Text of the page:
Skip to main content

Peru will not prosecute former President over sterilization campaign

By Pierre Meilhan and Ben Brumfield, CNN
updated 2:03 AM EST, Sat January 25, 2014
Peru's former president, Alberto Fujimori, appeared in court in late 2013 on charges of funneling public funds to papers that attacked his critics. This weekend, prosecutors found he committed no crimes against humanity in a 1990's sterilization program.
Peru's former president, Alberto Fujimori, appeared in court in late 2013 on charges of funneling public funds to papers that attacked his critics. This weekend, prosecutors found he committed no crimes against humanity in a 1990's sterilization program.
STORY HIGHLIGHTS
  • The sterilizations were part of a birth control campaign to help fight poverty
  • Human rights groups say more than 2,000 women were sterilized against their will
  • About 300,000 women participated willfully in the campaign
  • A prosecutor says no crimes against humanity occurred

(CNN) -- Peru will not prosecute former President Alberto Fujimori and his cabinet over a sterilization campaign that was part of a birth control program in the 1990s, the country's public prosecutor's office said Friday in a statement.

Prosecutor Marco Guzman concluded there were no crimes against humanity committed by Fujimori's government during the campaign carried out in a rural region of the country.

But human rights groups and victims may beg to differ.

They allege that sterilization was forced upon more than 2,000 women under Fujimori's government in an attempt to reduce poverty by lowering the birthrate.

Some women told stories of having their tubes tied without their knowledge or consent.

At the time, roughly 300,000 women participated willfully in the birth control campaign, human rights groups and government officials said.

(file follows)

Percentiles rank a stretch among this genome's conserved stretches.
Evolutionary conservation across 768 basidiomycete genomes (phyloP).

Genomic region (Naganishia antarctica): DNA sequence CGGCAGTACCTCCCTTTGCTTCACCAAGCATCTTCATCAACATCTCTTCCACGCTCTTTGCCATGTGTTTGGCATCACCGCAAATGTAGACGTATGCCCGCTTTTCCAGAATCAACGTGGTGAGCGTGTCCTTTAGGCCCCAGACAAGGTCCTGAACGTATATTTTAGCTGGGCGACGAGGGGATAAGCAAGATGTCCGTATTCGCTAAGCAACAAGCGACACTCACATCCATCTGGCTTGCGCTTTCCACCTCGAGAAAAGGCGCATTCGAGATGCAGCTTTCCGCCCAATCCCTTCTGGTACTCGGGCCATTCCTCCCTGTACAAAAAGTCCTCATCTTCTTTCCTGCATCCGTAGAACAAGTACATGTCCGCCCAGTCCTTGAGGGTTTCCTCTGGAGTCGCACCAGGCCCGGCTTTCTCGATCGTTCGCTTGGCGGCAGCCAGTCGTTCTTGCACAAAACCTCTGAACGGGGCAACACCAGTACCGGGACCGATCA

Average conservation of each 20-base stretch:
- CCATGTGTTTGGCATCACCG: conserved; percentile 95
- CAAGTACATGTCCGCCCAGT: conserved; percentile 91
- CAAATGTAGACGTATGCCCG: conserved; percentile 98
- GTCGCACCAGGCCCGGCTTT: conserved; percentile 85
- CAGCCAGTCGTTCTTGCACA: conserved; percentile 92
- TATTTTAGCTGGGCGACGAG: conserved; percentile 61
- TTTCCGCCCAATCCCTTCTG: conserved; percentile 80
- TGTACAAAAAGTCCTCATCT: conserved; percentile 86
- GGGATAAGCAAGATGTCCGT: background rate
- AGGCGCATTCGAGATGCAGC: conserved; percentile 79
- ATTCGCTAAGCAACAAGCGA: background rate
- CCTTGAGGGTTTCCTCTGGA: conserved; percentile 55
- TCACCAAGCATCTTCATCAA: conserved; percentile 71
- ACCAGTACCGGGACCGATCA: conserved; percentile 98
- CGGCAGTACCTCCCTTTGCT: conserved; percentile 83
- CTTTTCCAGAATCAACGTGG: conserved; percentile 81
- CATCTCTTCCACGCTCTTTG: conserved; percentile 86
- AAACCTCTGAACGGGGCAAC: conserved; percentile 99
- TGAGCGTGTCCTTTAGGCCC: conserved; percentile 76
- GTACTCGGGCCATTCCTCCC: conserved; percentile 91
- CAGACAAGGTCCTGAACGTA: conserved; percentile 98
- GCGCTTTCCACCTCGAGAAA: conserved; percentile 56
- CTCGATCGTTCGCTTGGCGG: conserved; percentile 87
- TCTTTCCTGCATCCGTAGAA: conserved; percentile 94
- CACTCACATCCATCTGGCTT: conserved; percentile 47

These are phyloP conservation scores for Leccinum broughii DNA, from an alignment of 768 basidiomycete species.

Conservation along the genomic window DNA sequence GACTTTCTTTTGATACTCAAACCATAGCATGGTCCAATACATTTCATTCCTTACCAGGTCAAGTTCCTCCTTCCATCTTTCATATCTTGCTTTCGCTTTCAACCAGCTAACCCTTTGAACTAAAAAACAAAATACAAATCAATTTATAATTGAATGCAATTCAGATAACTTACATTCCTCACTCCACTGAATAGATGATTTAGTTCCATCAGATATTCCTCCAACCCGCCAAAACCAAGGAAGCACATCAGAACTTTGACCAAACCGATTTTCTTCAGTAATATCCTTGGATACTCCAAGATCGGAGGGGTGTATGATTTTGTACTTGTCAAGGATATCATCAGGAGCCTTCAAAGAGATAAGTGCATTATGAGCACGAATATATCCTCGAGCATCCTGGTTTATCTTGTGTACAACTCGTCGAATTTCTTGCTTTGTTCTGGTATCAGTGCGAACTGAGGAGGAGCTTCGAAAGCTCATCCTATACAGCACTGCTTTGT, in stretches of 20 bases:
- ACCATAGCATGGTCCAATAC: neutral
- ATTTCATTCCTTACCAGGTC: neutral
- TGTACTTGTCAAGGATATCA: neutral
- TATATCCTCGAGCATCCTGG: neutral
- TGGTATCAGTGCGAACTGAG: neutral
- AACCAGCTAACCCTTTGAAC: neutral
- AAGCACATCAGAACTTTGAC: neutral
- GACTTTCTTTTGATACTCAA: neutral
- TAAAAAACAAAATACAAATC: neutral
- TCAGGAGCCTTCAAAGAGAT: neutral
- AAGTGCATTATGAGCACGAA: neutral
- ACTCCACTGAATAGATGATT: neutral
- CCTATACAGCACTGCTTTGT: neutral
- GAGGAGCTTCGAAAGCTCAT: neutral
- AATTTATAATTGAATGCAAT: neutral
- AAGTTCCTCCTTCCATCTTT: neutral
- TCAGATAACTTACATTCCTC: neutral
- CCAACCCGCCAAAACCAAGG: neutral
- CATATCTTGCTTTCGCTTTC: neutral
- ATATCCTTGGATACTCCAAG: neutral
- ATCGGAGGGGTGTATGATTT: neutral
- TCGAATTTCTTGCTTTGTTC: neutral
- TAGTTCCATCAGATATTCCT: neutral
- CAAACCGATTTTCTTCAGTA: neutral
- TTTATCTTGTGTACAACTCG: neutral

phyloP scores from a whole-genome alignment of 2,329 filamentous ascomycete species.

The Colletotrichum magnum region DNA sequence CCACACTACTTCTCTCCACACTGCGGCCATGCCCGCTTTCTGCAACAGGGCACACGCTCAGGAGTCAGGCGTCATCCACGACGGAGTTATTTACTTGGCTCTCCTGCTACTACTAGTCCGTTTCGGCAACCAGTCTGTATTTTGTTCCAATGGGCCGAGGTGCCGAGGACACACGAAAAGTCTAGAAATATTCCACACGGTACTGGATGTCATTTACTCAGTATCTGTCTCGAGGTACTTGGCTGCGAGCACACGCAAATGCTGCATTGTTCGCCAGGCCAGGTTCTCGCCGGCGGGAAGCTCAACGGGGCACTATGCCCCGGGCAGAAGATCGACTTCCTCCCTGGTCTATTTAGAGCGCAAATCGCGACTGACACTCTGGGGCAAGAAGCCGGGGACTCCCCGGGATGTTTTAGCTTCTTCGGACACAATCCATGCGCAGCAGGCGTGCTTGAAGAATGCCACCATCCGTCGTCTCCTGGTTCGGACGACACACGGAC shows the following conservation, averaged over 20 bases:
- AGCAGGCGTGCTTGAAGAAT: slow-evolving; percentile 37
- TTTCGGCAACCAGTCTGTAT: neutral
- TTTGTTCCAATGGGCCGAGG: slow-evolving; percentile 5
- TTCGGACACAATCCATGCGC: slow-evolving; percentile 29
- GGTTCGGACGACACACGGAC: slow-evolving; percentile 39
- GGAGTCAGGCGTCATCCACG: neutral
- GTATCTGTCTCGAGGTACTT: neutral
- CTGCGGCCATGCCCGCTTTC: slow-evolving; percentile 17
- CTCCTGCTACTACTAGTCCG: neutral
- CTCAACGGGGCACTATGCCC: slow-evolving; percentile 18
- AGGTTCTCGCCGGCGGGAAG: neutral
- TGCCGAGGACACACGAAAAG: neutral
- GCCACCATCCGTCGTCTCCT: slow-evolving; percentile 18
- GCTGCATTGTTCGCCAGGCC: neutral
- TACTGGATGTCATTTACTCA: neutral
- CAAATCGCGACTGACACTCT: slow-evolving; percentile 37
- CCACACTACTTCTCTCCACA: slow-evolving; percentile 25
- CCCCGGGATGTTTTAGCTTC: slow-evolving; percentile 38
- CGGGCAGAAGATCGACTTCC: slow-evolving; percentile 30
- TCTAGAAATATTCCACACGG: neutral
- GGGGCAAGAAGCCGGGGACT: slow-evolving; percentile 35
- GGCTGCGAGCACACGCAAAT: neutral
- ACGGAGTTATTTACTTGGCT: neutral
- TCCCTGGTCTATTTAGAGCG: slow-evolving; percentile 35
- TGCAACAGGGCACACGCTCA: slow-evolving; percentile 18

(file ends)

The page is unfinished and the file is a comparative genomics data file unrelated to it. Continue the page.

The government's role in possible abuses related to the campaign involved the establishment of a quota system imposed upon doctors and nurses to sterilize at least three women per month, said Peruvian human rights attorney Rossy Salazar in 2011.

The original investigation into allegations of forced sterilization was shelved in 2009 but reopened again in 2011.

Fujimori, who led Peru from 1990 to 2000, is currently serving four concurrent sentences for corruption and human rights abuses. The longest is 25 years.

CNN's Ben Brumfield contributed to this report

ADVERTISEMENT
Part of complete coverage on
updated 12:46 PM EST, Sun December 21, 2014
The tragic killing of two cops could not have happened at a worse time for a city embroiled in a bitter public battle over police-community relations, Errol Louis says.
updated 8:27 AM EST, Mon December 22, 2014
North Korea warns the United States that U.S. "citadels" will be attacked, dwarfing the hacking attack on Sony that led to the cancellation of a comedy film's release.
updated 9:51 PM EST, Sun December 21, 2014
The gateway to Japan's capital, Tokyo Station, is celebrating its centennial this month -- and it's never looked better.
updated 11:21 AM EST, Sat December 20, 2014
More than 1.7 million children in conflict-torn areas of eastern Ukraine face an "extremely serious" situation, Unicef has warned.
updated 8:22 AM EST, Fri December 19, 2014
Boko Haram's latest abductions may meet a weary global reaction, Nigerian journalist Tolu Ogunlesi says.
updated 5:34 AM EST, Fri December 19, 2014
Drops, smudges, pools of blood are everywhere -- but in the computer room CNN's Nic Robertson reels from the true horror of the Peshawar school attack.
updated 9:43 PM EST, Wed December 17, 2014
The gunman behind the deadly siege in Sydney this week was not on a security watch list, and Australia's Prime Minister wants to know why.
updated 4:48 AM EST, Thu December 18, 2014
Bestselling author Marjorie Liu had set her sights on being a lawyer, but realized it wasn't what she wanted to do for the rest of her life.
updated 3:27 PM EST, Tue December 16, 2014
CNN's Matthew Chance looks into an HRW report saying Russia has "legalized discrimination against LGBT people."
updated 9:12 PM EST, Mon December 15, 2014
The Sydney siege has brought home some troubling truths to Australians. They are not immune to what are often called "lone-wolf" terror attacks.
Bill Cosby has kept quiet as sexual assault allegations mounted against him, but his wife, Camille, finally spoke out in defense of her husband.
updated 9:31 AM EST, Fri December 19, 2014
Each day, CNN brings you an image capturing a moment to remember, defining the present in our changing world.
Browse through images from CNN teams around the world that you don't always see on news reports.
ADVERTISEMENT